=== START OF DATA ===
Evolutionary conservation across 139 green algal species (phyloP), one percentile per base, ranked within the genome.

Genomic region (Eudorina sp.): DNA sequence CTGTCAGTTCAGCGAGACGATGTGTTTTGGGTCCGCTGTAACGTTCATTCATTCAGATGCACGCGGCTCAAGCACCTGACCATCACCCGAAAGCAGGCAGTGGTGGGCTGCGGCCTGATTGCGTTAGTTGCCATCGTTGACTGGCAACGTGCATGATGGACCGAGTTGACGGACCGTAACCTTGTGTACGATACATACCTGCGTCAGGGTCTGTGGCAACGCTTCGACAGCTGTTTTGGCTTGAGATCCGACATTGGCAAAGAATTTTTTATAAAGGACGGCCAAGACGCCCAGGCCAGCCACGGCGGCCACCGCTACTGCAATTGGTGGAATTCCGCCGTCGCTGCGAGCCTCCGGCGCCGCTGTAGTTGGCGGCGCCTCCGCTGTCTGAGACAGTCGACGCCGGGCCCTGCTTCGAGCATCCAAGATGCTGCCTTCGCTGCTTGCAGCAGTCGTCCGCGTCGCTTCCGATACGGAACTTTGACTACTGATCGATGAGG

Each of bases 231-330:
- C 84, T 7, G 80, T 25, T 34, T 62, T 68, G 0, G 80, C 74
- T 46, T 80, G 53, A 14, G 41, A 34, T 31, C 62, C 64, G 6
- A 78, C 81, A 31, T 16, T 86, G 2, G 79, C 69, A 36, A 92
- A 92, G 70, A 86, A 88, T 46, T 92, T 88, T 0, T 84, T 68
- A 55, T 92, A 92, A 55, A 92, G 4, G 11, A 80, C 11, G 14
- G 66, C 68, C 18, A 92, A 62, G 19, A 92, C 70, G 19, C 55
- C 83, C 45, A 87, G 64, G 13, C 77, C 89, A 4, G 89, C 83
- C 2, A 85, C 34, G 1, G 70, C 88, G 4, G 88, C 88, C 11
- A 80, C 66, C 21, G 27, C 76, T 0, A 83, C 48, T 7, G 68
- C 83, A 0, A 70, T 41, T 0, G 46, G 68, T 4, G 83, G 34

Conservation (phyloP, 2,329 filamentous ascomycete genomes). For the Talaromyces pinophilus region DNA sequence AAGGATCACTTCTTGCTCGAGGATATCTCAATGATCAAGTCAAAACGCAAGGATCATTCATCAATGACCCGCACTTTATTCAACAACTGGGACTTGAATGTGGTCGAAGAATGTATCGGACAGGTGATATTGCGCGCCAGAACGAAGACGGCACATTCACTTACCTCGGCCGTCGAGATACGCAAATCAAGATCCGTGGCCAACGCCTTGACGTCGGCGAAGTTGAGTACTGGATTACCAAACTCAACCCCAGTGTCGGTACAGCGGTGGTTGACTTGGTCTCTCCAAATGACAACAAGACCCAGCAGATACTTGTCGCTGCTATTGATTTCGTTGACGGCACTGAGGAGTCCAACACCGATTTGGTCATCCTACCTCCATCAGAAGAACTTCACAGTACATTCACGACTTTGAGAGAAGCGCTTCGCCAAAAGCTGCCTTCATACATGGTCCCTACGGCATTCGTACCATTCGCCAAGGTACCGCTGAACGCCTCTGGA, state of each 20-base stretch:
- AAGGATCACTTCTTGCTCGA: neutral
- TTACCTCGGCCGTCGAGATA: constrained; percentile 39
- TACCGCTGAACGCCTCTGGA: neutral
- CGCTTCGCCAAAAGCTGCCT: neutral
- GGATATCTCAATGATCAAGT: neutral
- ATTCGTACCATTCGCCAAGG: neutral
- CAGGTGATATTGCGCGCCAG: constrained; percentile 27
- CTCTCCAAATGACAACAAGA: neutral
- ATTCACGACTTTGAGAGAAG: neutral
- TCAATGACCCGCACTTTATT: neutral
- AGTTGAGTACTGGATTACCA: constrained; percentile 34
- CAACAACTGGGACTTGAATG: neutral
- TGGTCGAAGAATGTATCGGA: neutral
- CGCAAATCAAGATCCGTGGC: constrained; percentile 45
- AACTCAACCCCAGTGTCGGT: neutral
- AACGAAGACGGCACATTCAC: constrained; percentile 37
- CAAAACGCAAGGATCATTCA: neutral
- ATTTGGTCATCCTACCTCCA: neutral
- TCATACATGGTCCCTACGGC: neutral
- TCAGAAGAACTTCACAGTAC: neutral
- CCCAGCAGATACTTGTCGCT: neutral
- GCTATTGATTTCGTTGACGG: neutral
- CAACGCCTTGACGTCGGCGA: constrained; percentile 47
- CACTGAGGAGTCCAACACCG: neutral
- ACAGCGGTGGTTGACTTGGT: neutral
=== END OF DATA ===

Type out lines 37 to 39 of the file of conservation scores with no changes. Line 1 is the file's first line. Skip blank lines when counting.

- CAACGCCTTGACGTCGGCGA: constrained; percentile 47
- CACTGAGGAGTCCAACACCG: neutral
- ACAGCGGTGGTTGACTTGGT: neutral